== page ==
Venezuela: Against (B)oligarchy, demagogy and corruption. Autonomous struggle from the ground up!
[TN: (B)oligarchy is a play with words meaning Bolivarian oligarchy]
The year begins and it's already clear that the electoral circus will be used once again to tame the social struggle in Venezuela, a script routinely applied with success for the last 10 years. Elections for governors, state representatives and mayors are set for November 16, so the official politicos and the opposition started campaigning right after the Constitutional Referendum of December 2nd, again with the sneaky proposal to postpone collective demands in order to be elected to the contested positions. Both sides continue to sell the canard that given the importance of these elections to regain freedom or to advance the revolution nothing matters more in 2008 than to clear the road to victory at the ballot, after which these enlightened representatives of the people will work tirelessly and expertly to satisfy the electors' demands.
Let's not waste words explaining the lies behind such an offer, as anybody who has lived in this country and has heard or experienced what happens with those favored by the vote can attest to. In this bunch one can distinguish - among the thoroughly inept and the mildly useless - the shamelessly corrupt from the influence peddlers, or the technocrats pretending to be efficient from the vociferous demagogues. Nevertheless, they all match each other in their quest to pacify (willingly or by force) anything that barely resembles autonomous struggle from below. Neither can we forget two things that were clear on December 2nd and about which they all remain quiet: on the one hand the military has the last word on the desired results, running roughshod over the idea that the popular will is what decides the elections; and on the other the dubious cleanliness of these ballots with the 15% of the affidavits and the 1,800,000 votes still uncounted by the CNE (the electoral court) in this referendum officially declared by a margin of 125,000 votes.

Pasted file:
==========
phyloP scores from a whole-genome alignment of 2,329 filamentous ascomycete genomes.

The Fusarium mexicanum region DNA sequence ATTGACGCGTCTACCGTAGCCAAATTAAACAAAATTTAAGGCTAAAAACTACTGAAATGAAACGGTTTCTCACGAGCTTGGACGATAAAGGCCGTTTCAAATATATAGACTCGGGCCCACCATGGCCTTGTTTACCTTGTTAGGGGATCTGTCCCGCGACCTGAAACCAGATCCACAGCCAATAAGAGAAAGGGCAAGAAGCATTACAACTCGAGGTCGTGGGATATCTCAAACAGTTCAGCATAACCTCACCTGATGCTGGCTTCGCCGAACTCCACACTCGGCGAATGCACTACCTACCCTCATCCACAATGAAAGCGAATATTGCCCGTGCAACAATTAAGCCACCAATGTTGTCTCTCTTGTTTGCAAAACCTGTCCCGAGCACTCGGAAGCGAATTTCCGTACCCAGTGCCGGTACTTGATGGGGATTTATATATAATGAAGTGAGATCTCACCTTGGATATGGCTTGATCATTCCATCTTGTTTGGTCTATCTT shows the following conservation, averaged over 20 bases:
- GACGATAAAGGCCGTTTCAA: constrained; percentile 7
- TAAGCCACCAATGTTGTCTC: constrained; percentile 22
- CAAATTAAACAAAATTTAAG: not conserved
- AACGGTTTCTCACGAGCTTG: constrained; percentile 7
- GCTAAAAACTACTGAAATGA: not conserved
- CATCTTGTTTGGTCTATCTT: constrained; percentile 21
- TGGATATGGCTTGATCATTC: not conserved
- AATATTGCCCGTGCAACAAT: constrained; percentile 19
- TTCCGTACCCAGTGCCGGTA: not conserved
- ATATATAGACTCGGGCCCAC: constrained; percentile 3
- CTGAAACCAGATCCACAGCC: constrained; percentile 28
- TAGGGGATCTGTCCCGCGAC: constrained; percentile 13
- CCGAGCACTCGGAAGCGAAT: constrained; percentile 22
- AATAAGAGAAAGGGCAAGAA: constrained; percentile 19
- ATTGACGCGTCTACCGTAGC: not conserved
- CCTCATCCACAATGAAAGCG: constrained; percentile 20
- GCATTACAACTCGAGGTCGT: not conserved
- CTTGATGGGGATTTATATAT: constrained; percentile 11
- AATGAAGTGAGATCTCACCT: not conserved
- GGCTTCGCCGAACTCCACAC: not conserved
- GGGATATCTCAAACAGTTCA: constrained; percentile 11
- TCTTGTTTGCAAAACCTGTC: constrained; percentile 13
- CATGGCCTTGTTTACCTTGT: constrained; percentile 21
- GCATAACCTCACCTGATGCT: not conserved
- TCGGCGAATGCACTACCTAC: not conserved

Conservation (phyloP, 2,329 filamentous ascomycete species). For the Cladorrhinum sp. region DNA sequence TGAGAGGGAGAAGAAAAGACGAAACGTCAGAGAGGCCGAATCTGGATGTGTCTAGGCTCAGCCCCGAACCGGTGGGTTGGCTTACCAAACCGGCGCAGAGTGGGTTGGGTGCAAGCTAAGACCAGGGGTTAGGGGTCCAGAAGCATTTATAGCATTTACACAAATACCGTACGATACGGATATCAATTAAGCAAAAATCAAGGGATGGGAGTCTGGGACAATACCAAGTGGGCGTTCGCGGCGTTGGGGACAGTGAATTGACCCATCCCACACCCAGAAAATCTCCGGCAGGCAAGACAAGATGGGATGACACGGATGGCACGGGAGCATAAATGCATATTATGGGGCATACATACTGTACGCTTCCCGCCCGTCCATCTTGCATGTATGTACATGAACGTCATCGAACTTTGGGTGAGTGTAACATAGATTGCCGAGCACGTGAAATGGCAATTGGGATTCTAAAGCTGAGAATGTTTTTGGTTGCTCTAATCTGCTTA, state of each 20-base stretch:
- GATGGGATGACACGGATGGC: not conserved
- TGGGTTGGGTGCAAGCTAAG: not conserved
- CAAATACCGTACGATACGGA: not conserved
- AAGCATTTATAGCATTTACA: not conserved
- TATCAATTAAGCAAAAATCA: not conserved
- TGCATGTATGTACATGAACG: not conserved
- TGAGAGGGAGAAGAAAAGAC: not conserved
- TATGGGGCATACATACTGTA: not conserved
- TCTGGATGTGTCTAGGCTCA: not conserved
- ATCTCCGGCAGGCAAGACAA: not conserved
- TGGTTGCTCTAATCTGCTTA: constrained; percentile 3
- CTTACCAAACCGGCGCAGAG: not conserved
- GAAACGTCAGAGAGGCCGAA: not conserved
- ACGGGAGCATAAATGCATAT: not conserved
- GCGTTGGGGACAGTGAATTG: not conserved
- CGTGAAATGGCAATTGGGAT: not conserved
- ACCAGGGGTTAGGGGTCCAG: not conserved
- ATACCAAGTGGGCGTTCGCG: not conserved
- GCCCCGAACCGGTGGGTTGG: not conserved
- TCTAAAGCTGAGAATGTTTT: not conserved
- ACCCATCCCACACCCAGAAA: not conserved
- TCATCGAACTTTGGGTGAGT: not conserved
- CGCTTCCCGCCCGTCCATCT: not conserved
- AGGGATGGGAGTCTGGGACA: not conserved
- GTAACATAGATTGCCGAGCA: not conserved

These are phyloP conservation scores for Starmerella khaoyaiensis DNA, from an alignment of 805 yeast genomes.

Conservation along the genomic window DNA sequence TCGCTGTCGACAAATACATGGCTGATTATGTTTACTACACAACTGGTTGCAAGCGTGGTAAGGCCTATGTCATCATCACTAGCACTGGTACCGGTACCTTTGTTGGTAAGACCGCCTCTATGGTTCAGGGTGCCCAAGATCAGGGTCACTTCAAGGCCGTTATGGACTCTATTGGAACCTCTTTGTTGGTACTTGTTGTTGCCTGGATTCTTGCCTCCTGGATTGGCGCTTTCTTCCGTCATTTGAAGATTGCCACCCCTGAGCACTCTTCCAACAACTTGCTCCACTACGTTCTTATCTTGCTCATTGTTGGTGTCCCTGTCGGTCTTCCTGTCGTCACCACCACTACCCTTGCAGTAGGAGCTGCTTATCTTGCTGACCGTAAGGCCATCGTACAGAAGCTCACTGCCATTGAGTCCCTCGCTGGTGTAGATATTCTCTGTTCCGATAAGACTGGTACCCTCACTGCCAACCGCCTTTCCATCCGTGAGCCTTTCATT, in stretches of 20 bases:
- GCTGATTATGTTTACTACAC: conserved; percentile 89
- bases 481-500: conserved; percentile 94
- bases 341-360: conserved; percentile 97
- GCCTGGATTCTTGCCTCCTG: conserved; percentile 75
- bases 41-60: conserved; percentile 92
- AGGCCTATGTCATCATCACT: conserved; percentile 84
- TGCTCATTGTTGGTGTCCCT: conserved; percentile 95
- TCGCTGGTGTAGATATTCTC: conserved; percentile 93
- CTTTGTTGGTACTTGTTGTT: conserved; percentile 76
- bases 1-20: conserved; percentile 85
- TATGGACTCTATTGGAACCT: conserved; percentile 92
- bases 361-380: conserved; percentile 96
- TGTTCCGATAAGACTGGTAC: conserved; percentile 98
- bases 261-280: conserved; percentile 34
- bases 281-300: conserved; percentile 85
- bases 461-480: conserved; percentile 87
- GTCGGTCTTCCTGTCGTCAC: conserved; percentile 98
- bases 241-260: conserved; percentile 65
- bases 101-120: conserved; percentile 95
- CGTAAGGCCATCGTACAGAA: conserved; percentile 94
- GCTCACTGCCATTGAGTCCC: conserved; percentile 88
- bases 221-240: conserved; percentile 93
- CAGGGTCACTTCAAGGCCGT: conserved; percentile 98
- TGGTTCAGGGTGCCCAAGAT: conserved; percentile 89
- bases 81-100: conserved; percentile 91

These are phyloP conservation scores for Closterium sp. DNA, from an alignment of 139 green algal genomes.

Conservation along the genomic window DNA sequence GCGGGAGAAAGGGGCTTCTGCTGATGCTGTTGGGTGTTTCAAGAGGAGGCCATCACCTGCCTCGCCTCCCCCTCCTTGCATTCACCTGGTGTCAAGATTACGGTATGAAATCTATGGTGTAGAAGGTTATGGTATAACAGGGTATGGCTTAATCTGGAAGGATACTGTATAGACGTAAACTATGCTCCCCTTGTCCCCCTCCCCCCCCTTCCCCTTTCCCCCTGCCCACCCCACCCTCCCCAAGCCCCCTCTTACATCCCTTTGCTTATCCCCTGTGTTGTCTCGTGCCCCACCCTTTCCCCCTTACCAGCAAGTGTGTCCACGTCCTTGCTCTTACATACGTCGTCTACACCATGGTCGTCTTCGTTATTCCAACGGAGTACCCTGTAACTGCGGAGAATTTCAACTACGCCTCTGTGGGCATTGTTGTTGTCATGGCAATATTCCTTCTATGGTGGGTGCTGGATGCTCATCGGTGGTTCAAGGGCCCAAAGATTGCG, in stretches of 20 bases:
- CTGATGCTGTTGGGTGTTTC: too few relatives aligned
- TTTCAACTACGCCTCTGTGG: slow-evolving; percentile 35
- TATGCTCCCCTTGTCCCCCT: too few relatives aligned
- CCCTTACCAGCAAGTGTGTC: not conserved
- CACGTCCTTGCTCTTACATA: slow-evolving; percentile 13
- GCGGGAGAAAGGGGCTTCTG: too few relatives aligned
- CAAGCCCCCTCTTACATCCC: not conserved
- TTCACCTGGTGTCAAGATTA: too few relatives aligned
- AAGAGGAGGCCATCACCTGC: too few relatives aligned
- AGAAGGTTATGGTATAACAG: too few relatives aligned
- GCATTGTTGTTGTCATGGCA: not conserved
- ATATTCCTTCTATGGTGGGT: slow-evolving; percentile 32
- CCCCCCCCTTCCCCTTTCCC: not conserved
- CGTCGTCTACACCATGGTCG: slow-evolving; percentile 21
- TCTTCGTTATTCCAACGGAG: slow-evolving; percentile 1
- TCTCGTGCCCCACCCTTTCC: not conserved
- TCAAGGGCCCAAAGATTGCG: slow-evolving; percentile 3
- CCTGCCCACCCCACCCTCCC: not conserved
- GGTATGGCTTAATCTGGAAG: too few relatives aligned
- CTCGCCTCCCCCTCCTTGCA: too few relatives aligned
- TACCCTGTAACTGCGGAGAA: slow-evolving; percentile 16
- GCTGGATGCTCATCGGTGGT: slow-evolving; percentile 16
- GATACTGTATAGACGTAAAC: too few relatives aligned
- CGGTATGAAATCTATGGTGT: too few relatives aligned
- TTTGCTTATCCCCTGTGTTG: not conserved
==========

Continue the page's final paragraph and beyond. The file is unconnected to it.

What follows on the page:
Given that this joke is repeated once again and we the people could very well stop paying attention, the comedians du jour swear up and down that now, yes, this time there will be excellent candidates committed unto death to the revolution or to democracy according to the verbose discourse from each side, and they will also mix heroic honesty (according to ideological preference, Che Guevara vs. Mother Teresa) with flawless managerial efficiency (ditto, transnational senior executive vs. finance commissar of the FARC). These hoarse siren songs have already started and you can be quite sure they will grow in the coming months, but the lie is obvious to anyone who wants to see once the final slate of candidates is imposed from above by the normal process of dirty tricks and partisan low blows, favoring the same old actors that have long been tricking us with their game of three card Monte together with some new faces ready to repeat the old swindle.
Given this panorama, we have no doubts about the road we will propose and support, the same road we have insisted upon for years. Compiled in this issue are some of its concrete expressions and proposals for action: rebuilding the autonomy of the social struggles, the only route for those exploited and oppressed to advance a solution to their current problems. Nine years is more than enough to know that there's nothing to be hoped for from the messianic leadership incarnated in Hugo Chávez and the previous four decades tell us something similar about the partisan bureaucracies that today form the opposition, so the real dilemma is whether we'll keep on riding the deadly electoral wagon that only brings us to these failed destinations or whether we'll all together build another alternative, harmonizing the individual with the collective, with conscious participation that does not delegate but trusts in our abilities, with horizontal organization, without authoritarian impositions of any kind, joining our demands with the capacity to solve them that exists in our collectives. This road will bring us the possibility of a positive and profound transformation in Venezuela.